Journal of Seismology

, Volume 17, Issue 1, pp 63–81 | Cite as

Induced seismicity during the construction of the Gotthard Base Tunnel, Switzerland: hypocenter locations and source dimensions

  • Stephan Husen
  • Edi Kissling
  • Angela von Deschwanden
Original Article


A series of 112 earthquakes was recorded between October 2005 and August 2007 during the excavation of the MFS Faido, the southernmost access point of the new Gotthard Base Tunnel. Earthquakes were recorded at a dense network of 11 stations, including 2 stations in the tunnel. Local magnitudes computed from Wood–Anderson-filtered horizontal component seismograms ranged from −1.0 to 2.4; the largest earthquake was strongly felt at the surface and caused considerable damage in the tunnel. Hypocenter locations obtained routinely using a regional 3-D P-wave velocity model and a constant Vp/Vs ratio 1.71 were about 2 km below the tunnel. The use of seismic velocities calibrated from a shot in the tunnel revealed that routinely obtained hypocenter locations were systematically biased to greater depth and are now relocated to be on the tunnel level. Relocation of the shot using these calibrated velocities yields a location accuracy of 25 m in longitude, 70 m in latitude, and 250 m in focal depth. Double-difference relative relocations of two clusters with highly similar waveforms showed a NW–SE striking trend that is consistent with the strike of mapped faults in the MFS Faido. Source dimensions computed using the quasidynamic model of Madariaga (Bull Seismo Soc Am 66(3):639–666, 1976) range from 50 to 170 m. Overlapping source dimensions for earthquakes within the two main clusters suggests that the same fault patch was ruptured repeatedly. The observed seismicity was likely caused by stress redistribution due to the excavation work in the MFS Faido.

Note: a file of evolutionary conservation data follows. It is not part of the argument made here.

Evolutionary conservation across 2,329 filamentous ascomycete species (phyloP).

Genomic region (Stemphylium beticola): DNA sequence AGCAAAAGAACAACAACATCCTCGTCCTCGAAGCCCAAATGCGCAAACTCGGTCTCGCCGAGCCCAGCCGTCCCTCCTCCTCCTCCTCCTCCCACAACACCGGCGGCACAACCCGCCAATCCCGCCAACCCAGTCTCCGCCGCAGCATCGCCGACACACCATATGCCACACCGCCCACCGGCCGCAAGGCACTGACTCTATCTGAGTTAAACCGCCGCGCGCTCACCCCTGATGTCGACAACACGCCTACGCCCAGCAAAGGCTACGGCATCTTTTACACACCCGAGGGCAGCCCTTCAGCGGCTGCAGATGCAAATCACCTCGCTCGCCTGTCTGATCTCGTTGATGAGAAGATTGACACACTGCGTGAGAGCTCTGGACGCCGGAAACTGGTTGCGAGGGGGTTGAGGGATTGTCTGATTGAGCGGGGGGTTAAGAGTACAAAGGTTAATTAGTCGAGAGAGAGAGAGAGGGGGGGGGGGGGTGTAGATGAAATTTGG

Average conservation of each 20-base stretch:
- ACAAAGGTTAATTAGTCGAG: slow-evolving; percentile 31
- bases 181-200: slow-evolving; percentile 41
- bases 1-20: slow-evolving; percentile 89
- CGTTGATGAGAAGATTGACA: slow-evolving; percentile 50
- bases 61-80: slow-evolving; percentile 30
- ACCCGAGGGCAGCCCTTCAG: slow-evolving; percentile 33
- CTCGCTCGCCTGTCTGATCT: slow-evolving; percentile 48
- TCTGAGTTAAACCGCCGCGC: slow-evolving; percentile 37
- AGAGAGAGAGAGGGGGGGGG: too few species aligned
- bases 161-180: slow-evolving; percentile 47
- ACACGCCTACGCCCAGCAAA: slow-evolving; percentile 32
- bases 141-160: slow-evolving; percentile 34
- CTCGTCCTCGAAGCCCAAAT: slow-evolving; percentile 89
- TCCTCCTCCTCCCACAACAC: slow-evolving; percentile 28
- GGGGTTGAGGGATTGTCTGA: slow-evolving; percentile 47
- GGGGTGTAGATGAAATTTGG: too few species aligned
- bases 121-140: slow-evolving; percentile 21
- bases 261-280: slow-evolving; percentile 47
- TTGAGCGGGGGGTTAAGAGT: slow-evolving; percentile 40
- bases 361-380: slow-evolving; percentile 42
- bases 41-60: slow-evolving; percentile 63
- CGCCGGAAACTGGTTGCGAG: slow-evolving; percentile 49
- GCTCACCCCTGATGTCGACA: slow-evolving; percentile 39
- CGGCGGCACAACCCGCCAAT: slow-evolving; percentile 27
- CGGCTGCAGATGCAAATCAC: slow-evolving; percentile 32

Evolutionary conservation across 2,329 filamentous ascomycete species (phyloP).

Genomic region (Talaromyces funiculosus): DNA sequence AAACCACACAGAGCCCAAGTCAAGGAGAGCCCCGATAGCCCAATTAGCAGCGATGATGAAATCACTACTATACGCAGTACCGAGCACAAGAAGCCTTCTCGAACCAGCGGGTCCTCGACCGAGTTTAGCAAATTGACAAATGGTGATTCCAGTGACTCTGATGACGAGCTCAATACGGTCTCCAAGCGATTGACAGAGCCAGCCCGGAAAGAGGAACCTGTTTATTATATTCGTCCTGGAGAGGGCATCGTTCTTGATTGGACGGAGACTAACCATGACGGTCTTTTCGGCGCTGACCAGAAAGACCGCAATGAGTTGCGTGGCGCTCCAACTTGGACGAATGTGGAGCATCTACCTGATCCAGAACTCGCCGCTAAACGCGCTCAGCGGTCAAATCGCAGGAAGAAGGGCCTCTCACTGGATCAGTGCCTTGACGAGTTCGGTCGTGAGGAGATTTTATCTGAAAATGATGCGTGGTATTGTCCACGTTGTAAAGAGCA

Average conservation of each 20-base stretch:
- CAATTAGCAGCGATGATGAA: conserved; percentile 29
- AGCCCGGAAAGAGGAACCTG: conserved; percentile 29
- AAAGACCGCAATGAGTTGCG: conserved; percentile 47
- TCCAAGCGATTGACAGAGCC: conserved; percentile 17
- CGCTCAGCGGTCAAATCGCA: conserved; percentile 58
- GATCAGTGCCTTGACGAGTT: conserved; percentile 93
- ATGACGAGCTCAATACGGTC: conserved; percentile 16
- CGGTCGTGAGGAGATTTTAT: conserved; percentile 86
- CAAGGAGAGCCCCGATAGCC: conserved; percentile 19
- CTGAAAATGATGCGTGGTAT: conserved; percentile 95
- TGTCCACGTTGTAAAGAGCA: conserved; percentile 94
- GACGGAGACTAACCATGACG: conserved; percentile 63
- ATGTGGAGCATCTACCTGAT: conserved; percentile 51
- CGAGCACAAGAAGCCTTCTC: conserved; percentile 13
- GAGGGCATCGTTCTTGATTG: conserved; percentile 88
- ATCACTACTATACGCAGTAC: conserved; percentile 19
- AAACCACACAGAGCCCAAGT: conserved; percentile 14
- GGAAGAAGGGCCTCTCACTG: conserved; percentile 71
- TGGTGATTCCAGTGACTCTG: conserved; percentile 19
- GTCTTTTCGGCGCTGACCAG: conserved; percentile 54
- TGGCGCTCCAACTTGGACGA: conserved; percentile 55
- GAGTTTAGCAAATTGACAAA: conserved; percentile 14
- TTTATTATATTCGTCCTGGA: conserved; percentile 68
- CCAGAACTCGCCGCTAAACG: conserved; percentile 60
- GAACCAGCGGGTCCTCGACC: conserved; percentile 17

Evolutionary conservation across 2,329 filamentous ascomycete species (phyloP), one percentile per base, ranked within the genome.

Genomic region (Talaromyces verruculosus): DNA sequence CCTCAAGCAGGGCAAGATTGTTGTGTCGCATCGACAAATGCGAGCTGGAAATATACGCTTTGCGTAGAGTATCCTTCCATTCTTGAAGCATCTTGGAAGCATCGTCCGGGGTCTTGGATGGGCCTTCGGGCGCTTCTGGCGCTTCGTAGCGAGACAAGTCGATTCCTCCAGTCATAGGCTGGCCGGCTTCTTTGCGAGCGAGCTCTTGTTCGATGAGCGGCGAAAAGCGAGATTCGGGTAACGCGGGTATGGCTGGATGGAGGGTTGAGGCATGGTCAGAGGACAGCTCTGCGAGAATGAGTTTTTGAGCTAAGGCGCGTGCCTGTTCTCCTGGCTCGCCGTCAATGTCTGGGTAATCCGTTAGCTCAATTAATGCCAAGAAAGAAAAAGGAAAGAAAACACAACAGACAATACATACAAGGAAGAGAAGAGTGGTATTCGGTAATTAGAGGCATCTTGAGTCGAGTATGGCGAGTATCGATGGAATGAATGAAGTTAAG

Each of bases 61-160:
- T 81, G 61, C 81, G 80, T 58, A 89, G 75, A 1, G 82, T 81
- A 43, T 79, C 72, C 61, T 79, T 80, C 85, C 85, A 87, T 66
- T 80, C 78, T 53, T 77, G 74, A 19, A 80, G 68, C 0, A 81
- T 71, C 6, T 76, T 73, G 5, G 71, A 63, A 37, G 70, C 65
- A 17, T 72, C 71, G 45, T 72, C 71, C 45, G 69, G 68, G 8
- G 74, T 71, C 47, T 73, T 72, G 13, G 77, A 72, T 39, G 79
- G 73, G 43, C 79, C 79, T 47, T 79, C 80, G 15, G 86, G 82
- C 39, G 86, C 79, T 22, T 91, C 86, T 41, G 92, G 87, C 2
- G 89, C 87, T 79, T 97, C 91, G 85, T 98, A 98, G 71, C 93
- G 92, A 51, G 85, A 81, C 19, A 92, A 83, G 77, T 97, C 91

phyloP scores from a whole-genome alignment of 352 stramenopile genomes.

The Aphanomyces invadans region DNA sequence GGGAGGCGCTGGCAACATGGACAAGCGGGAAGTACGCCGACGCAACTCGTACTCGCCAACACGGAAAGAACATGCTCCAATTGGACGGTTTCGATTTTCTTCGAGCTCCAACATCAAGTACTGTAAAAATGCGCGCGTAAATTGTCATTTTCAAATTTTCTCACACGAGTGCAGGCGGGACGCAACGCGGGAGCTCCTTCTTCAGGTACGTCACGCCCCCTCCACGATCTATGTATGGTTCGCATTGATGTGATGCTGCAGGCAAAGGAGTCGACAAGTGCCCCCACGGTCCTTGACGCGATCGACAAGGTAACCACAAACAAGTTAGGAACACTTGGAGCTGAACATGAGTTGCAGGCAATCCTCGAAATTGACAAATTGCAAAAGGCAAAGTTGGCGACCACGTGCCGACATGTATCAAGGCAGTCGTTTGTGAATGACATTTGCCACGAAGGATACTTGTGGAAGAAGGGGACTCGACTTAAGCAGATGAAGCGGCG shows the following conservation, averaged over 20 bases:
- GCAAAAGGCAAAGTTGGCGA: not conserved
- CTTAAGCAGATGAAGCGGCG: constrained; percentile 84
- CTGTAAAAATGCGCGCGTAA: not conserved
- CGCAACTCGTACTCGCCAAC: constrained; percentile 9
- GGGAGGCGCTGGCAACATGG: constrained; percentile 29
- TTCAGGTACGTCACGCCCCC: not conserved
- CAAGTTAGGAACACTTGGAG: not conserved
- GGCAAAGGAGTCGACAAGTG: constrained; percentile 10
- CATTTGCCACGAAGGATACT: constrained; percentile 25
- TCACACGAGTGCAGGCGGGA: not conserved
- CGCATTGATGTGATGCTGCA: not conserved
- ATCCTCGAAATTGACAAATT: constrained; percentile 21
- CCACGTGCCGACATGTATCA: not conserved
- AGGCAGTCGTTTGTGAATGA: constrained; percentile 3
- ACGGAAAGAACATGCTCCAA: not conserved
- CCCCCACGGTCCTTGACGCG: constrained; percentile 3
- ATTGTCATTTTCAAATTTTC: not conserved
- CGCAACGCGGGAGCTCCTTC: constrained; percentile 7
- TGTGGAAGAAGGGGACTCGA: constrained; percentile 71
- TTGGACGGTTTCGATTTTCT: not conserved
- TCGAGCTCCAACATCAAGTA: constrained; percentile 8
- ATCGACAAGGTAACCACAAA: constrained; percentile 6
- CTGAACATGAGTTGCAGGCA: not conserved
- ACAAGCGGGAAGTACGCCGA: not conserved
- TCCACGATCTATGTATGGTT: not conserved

Induced seismicity Earthquake locations Source dimensions Gotthard Base Tunnel Stress redistribution 



We wish to thank AlpTransit Gotthard AG for financial support of installation and maintenance of the AlpTransit network. We further wish to thank S. Metzger and B. Baitsch-Ghiradello for their help in the fieldwork and data analysis, and the staff of the Swiss Seismological Service for maintenance and operation of the AlpTransit network. Comments and suggestions from two anonymous reviewers significantly improved the manuscript. This work benefited from fruitful discussion within the AG Mikrobeben consisting of the following members: M. Rehbock-Sander, R. Stadelmann, H. Hagedorn, T. Eppler (all Amberg Engineering AG), D. Kressig, F. Pochop (all AlpTransit Gotthard AG), H.-J. Ziegler (Kellerhals + Haefeli AG), P. Zwicky (Basler & Hofmann).


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Copyright information

© Springer Science+Business Media B.V. 2012

Authors and Affiliations

  • Stephan Husen
    • 1
  • Edi Kissling
    • 2
  • Angela von Deschwanden
    • 3
    • 4
  1. 1.Swiss Seismological ServiceETH ZurichZurichSwitzerland
  2. 2.Institute of GeophysicsETH ZurichZurichSwitzerland
  3. 3.Institute of GeophysicsETH ZurichZurichSwitzerland
  4. 4.Norwegian Polar InstitutePolar Environmental CentreTromsøNorway

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